Aftermath or Hurricane Katrina, Illustrating Hobbes’s Thesis that the State of Nature is a State of War, 2005
Aftermath or Hurricane Katrina, Illustrating Hobbes’s Thesis that the State of Nature is a State of War, photograph by Infrogmation, 2005.
The 2005 Hurricane Katrina was the costliest natural disaster in the history of the United States (property damage estimates exceed $80 Billion). However, perhaps the more costly than these economic losses are the social, moral, and political impacts of the disaster and the governmental responses. In New Orleans, the epicenter of the disaster, reports of theft, looting, rape, and murder abounded in the days following the storm. In many cases, the actions of the destitute were simple attempts to survive in vacuum of disarray that remained as the aftermath of the destruction and the federal government’s deplorably sluggish response. Nonetheless, much of the popular media representations of the Katrina aftermath characterized the situation in a manner reminiscent of Hobbes’s famous thesis that the State of Nature—the lawless, extra-political form of human interaction—is tantamount to a State of War of all against all (bellum omnium contra omnes). According to Hobbes, it is in the rational self-interest of all individuals to divest themselves of many natural rights and to submit to an Absolute Sovereign body in order to avoid the disasters of a State of Nature qua State of War. Indeed, it is Hobbes’s view that submission to laws determined and governed by an Absolute Sovereign is the only means of escape from the State of War.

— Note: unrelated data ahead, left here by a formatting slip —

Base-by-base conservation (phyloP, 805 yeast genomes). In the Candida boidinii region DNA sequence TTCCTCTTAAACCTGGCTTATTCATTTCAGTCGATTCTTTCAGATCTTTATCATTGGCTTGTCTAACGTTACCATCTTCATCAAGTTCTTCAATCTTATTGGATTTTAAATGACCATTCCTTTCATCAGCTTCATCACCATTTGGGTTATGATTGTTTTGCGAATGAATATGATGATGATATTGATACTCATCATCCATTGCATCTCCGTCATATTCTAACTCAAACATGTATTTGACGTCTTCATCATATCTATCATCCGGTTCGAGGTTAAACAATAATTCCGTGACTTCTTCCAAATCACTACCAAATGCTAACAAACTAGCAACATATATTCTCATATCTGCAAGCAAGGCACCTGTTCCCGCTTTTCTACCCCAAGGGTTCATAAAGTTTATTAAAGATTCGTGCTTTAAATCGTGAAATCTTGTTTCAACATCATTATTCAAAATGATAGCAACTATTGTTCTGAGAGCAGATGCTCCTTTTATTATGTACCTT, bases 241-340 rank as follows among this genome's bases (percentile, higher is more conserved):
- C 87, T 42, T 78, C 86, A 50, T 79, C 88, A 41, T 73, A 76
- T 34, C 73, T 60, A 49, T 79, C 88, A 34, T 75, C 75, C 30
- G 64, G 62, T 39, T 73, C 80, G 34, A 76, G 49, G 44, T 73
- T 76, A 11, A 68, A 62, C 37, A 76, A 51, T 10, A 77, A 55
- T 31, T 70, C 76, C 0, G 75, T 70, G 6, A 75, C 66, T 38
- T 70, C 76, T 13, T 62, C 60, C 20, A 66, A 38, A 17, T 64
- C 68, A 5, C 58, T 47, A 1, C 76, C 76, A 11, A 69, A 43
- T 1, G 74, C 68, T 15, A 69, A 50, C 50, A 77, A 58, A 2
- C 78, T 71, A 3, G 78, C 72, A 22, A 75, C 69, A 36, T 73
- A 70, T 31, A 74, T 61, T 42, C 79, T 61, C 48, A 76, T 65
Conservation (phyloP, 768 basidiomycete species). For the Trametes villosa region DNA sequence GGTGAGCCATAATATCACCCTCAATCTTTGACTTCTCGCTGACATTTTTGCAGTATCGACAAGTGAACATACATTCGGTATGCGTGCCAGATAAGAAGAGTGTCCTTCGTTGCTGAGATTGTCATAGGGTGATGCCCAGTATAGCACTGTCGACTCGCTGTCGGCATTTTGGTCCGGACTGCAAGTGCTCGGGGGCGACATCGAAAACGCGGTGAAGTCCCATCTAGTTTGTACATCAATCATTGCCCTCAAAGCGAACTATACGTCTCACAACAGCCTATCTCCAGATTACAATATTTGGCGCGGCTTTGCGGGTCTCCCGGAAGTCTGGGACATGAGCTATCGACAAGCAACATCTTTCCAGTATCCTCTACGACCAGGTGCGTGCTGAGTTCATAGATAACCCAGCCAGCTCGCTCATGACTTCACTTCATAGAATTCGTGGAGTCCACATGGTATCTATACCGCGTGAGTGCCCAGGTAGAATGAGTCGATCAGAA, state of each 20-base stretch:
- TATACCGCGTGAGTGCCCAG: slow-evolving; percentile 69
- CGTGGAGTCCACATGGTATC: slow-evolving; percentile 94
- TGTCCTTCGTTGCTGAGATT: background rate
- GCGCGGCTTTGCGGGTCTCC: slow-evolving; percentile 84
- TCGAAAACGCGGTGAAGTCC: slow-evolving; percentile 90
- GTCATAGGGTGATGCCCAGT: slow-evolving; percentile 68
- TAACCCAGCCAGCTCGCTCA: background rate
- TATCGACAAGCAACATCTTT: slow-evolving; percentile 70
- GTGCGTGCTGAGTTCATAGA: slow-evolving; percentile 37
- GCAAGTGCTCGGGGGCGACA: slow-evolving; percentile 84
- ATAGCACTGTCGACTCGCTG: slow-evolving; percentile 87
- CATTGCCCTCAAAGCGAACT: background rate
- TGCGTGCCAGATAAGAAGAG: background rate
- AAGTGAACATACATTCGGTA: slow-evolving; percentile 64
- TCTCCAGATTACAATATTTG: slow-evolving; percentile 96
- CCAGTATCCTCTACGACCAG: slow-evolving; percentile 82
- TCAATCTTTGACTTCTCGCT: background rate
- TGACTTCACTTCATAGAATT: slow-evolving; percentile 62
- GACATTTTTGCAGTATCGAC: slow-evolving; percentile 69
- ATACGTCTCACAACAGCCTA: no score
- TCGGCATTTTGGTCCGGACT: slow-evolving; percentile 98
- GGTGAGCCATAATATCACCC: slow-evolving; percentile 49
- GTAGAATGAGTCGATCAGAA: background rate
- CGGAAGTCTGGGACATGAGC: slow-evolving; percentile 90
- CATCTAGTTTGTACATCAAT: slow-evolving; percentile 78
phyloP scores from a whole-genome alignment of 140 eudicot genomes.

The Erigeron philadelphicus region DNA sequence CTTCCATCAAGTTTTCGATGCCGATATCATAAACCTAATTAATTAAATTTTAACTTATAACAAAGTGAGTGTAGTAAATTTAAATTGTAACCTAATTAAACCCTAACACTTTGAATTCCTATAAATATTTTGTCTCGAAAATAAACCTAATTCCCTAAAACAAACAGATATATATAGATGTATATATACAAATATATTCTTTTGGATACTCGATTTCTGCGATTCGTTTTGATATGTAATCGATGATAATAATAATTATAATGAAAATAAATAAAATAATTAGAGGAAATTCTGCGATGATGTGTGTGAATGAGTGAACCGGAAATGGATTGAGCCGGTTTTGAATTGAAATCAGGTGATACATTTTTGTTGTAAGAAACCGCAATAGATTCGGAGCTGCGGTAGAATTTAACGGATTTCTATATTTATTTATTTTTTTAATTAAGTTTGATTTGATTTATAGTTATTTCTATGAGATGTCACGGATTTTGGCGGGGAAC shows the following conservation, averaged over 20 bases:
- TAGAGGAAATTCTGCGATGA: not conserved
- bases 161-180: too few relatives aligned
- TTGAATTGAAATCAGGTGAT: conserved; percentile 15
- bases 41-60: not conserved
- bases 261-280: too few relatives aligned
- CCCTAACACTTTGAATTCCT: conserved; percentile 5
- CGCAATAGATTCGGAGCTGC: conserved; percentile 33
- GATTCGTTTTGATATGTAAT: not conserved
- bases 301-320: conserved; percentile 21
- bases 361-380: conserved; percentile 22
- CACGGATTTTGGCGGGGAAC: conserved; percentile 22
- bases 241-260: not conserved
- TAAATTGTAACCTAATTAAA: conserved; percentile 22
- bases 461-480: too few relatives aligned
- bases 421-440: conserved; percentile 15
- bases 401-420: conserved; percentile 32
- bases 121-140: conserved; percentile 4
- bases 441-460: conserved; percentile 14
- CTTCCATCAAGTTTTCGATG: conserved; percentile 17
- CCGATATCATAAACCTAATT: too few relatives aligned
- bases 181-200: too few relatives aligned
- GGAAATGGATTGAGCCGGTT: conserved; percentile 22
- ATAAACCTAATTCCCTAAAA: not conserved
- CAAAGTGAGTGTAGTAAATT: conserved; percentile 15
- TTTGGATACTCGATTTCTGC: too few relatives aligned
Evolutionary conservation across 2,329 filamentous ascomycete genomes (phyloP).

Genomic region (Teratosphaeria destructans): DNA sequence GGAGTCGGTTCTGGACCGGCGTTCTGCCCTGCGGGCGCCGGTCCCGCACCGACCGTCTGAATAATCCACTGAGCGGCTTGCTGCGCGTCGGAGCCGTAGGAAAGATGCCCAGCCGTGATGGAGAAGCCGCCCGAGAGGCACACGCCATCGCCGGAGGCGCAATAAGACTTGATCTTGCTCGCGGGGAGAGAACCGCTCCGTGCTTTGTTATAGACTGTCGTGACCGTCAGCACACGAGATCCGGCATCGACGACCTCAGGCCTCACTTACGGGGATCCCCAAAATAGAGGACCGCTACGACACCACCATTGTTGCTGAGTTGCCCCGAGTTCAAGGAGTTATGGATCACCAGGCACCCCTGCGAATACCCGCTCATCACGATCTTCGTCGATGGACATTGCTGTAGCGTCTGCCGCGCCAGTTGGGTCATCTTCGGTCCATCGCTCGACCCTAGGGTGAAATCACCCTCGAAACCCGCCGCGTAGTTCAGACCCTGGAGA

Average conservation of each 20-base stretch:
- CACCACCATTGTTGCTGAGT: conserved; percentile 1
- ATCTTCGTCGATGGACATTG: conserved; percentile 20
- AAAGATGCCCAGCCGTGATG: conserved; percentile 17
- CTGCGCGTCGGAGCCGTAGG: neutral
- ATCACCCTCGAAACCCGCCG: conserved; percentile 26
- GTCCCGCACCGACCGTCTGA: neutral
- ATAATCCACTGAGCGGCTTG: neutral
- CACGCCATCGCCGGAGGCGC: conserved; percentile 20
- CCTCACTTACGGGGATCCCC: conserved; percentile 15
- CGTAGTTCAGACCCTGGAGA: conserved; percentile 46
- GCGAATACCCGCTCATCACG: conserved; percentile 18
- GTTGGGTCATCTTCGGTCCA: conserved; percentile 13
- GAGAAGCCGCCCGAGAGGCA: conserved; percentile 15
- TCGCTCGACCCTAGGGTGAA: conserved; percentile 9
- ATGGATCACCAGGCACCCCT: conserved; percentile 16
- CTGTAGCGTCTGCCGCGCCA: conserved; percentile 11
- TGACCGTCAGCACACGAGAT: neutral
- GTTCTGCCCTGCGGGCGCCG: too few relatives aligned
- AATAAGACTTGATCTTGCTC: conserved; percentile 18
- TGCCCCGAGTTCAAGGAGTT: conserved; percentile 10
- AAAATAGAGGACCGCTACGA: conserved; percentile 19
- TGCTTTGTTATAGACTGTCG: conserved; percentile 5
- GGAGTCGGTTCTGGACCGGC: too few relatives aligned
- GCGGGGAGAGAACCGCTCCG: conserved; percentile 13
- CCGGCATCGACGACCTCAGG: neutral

Wikimedia Commons (for information on the photographer, see http://commons.wikimedia.org/wiki/ User:Infrogmation)